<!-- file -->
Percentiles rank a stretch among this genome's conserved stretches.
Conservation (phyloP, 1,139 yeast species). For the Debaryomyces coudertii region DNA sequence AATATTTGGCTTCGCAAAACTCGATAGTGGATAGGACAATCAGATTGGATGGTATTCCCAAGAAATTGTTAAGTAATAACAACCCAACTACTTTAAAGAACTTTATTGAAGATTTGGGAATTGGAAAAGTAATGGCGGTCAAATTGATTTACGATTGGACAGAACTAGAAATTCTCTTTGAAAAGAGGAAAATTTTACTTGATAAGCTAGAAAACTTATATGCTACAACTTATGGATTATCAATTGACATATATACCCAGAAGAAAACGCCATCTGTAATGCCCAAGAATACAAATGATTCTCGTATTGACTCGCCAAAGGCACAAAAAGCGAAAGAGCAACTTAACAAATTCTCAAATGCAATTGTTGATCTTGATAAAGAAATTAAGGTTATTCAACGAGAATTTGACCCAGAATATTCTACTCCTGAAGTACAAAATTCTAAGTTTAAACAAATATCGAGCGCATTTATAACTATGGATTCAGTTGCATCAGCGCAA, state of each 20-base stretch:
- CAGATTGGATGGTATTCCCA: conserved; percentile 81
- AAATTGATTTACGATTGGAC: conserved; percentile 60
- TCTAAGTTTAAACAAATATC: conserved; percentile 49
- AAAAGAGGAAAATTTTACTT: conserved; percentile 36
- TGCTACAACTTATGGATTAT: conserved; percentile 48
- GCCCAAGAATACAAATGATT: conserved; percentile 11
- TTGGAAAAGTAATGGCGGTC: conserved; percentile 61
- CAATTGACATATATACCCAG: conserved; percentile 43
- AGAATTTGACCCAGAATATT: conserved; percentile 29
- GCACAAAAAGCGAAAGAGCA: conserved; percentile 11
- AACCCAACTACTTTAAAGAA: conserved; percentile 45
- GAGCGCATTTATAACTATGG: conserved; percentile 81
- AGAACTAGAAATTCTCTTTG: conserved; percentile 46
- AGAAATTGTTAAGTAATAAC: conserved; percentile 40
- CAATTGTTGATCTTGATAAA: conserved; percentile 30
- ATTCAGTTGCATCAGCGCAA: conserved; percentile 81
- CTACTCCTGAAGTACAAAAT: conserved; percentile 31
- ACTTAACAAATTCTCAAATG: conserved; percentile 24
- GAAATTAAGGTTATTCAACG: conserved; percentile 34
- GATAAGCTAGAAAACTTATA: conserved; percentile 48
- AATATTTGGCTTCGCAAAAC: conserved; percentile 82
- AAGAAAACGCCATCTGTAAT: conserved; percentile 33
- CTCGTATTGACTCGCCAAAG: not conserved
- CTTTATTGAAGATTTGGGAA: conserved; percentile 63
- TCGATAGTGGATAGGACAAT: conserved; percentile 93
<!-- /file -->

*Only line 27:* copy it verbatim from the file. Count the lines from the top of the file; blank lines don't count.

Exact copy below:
- TCGATAGTGGATAGGACAAT: conserved; percentile 93